Is our administration so infatuated with charming China at any price that we are willing to ignore the facts presented by our intelligence personnel, and when the facts are troublesome to us, that we make these intelligence officers so uncomfortable that they resign?
Government personnel like Gordon Oehler should be praised and thanked for helping defend our country and keeping Congress informed of rising threats to our national security.
Mr. President, China potentially has broken every major commitment that it has made concerning the production or proliferation of weapons of mass destruction or the missile delivery systems to deliver such weapons. In light of China's behavior, it is difficult to understand why President Clinton is so eager to accept placebos and questionable promises in exchange for the transfer of valuable and potentially dangerous nuclear technology. The United States needs to be sober and vigilant in dealing with China.
A stable and truly constructive relationship with Beijing will be established only when our national security interests are defended and when our commitment to the principles of liberty and freedom is preserved.
There is something substantially different between our commitment to freedom and liberty and what is occurring in China. President Jiang's remarks recently indicate that he does not believe that freedom is for all individuals, that freedom is something that is negotiable. He said, `The theory of relativity worked out by Mr. Einstein which is in the domain of natural science, I believe, can be applied to the political field.'
We in the United States believe in God-given rights that are not relative, and our policy with regard to China should be a policy which is based on credibility and integrity. Appeasement or engagement without integrity is nothing more than a surrender of American principles.
Mr. President, I ask unanimous consent that the Washington Post article to which I referred earlier be printed in the Record.
There being no objection, the article was ordered to be printed in the Record, as follows:
It has been 12 years since the leader of the People's Republic of China has honored the United States with a visit, and in the meantime relations between us have become--as they say--strained. It has seemed at times almost as if the aging Maoists of Beijing were trying to flaunt their disdain for American values and American interests. There was the ever-ending campaign of torture and imprisonment against advocates of political and religious liberty. There was, despite Richard Gore, the continued occupation and subjugation of Tibet. There was the unpleasantness at Tiananmen Square. There were the arms sales and the nuclear assistance to nations unfriendly to the United States. There was the missile-rattling off the cost of Taiwan. There was the finely calculated humiliation of Warren Christopher. There was the cool, unblushing dismantling of democracy's infrastructure in Hong Kong. Finally, it appears, there was the attempt to subvert our very own democratic system by illegally funneling PRC cash into the 1996 elections.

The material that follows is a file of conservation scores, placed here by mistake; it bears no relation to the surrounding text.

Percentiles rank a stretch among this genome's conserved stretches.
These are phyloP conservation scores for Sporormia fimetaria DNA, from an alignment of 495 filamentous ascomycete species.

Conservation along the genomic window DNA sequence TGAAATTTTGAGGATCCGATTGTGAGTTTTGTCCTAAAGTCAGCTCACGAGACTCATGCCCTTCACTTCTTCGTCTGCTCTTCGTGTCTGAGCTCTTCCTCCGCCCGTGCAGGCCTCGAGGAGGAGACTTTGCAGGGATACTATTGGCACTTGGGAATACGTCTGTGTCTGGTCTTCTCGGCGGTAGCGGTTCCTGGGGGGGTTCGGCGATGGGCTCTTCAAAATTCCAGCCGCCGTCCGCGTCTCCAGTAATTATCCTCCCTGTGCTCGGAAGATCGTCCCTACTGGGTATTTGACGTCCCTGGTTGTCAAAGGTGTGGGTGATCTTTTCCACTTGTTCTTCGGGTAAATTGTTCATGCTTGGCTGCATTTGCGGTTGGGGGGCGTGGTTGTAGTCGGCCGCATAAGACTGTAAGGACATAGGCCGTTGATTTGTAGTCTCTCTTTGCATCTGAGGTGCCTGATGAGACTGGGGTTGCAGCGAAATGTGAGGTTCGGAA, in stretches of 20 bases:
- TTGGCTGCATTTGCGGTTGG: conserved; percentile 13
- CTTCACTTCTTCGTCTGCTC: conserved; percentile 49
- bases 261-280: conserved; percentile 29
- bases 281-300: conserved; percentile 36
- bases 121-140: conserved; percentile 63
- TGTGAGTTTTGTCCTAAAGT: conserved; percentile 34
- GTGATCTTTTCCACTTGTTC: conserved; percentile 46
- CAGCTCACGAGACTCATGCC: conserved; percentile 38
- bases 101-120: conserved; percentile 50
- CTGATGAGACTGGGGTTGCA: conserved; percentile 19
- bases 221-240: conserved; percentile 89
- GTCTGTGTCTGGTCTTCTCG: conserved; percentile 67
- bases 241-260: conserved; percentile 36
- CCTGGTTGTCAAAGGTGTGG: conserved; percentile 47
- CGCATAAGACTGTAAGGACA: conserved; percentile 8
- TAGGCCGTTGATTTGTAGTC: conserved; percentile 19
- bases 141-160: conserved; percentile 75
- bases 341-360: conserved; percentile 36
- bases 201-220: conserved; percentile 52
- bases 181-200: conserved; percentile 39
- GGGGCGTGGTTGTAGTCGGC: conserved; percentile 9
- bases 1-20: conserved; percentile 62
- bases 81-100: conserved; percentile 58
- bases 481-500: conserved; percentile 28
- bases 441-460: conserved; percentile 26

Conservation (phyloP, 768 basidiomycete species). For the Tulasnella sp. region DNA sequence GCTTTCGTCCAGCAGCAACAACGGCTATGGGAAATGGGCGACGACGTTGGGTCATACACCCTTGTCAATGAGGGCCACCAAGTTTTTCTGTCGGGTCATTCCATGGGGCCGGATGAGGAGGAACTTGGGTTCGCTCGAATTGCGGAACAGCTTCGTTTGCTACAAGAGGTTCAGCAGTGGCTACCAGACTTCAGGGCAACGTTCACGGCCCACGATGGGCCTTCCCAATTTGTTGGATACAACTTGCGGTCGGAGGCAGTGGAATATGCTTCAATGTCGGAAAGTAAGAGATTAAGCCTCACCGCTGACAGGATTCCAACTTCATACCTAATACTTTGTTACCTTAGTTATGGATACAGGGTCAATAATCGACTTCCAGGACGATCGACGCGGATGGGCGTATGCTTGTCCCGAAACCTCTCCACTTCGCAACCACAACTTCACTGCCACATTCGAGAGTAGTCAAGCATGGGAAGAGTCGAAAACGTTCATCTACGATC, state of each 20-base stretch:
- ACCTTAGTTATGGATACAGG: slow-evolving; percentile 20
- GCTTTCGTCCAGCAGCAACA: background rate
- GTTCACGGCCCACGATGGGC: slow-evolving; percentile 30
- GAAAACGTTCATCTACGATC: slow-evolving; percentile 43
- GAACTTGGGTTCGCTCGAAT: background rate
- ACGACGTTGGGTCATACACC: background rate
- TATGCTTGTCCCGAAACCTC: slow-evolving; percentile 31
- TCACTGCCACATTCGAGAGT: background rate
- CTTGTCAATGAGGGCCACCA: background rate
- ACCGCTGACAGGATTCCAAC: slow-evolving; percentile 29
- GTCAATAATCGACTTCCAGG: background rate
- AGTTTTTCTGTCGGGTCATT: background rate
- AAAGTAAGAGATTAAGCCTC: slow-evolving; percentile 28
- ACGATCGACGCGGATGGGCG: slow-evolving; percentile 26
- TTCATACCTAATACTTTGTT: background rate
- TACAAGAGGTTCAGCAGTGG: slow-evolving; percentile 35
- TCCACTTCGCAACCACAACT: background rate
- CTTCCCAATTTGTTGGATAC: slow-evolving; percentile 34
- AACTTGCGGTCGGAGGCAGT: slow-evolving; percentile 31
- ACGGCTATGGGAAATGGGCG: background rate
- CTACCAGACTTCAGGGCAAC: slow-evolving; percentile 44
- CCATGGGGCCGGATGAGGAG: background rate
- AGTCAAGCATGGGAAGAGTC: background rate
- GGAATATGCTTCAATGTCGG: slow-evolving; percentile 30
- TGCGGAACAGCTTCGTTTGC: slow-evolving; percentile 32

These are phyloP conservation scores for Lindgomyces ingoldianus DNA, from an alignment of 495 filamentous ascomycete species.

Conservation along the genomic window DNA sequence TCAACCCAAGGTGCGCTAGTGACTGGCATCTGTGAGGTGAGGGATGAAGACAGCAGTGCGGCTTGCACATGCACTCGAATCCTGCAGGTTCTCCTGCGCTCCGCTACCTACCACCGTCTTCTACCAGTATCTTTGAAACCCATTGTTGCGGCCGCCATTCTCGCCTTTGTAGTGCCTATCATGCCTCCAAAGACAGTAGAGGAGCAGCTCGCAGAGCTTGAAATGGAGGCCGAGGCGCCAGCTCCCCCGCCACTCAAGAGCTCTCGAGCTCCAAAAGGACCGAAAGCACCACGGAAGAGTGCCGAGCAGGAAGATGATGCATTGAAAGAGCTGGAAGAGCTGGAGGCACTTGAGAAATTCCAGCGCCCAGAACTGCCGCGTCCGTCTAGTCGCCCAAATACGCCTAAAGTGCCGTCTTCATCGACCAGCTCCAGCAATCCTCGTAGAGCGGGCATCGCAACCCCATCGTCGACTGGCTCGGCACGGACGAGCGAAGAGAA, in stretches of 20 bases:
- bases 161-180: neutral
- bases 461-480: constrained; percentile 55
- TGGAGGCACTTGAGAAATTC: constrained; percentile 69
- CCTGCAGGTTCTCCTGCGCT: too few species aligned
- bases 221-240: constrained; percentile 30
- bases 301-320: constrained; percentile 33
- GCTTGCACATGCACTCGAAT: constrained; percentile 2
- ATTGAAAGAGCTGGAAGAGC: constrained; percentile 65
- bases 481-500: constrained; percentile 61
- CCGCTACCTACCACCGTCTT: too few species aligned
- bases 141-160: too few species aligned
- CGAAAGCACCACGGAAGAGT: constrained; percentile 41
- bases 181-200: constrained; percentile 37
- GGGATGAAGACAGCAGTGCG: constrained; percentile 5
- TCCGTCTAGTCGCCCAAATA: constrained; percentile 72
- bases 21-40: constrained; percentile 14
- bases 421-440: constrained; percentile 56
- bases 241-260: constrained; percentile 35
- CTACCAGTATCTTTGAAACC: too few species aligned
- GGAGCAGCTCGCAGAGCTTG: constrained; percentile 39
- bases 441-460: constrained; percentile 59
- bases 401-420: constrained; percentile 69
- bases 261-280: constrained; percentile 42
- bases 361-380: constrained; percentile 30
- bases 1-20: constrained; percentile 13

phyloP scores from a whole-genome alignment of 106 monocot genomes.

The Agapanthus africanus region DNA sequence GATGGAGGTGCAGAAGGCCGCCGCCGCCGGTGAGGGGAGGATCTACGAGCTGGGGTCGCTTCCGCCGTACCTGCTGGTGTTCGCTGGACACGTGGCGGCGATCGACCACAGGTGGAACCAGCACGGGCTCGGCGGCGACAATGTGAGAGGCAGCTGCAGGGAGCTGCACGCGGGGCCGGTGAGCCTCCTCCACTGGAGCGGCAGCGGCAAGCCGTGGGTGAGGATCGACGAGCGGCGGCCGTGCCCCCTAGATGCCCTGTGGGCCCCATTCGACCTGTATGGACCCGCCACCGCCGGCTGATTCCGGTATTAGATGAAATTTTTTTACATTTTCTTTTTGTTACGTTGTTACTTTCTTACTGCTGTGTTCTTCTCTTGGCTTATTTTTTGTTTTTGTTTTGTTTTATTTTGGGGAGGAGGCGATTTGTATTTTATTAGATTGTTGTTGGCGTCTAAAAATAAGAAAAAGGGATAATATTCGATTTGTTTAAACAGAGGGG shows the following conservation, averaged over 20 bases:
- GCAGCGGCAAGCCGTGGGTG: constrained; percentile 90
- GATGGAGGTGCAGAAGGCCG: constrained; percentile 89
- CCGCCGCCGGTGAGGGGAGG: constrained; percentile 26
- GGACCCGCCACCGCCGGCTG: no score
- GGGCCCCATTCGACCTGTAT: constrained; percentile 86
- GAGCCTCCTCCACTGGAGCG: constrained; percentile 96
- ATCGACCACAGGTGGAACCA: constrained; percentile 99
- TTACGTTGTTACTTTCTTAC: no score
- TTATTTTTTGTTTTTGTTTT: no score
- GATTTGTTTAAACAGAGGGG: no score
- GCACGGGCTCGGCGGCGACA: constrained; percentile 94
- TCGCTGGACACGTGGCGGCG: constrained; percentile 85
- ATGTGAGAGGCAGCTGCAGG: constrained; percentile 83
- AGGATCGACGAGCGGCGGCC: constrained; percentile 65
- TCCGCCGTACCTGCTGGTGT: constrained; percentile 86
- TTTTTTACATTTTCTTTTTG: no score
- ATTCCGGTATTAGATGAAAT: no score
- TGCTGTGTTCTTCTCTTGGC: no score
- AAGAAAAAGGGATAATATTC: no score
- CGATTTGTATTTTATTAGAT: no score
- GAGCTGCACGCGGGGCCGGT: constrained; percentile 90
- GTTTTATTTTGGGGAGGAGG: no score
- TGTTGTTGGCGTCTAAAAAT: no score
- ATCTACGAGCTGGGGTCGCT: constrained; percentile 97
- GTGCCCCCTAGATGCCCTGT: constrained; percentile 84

Now comes Jiang Zemin, president of China, unapologetically. On the eve of his week-long American journey, Jiang gave careful interviews to The Washington Post and Time magazine. He told the reporters that the slaughter of democracy's hopefuls at Tiananmen had been necessary for China's economic boom (you can't make an omelet without rolling a tank over a few hundred eggs); that Taiwan must accept `the principle that there is only one China,' which is to say rule by Beijing; that Chinese democratic activists such as Wei Jingsheng and Wang Dan were languishing in prison `not because they are so-called political dissidents but because they violated China's criminal law'; that the good-hands people of Beijing would continue to hold Tibet in their cossetting grasp; and that the United States must accept that China has its own standards of what constitutes a proper respect for democracy and human rights. `The theory of relativity worked out by Mr. Einstein, which is in the domain of natural science,' the old despot lectured, `I believe can also be applied to the political field.'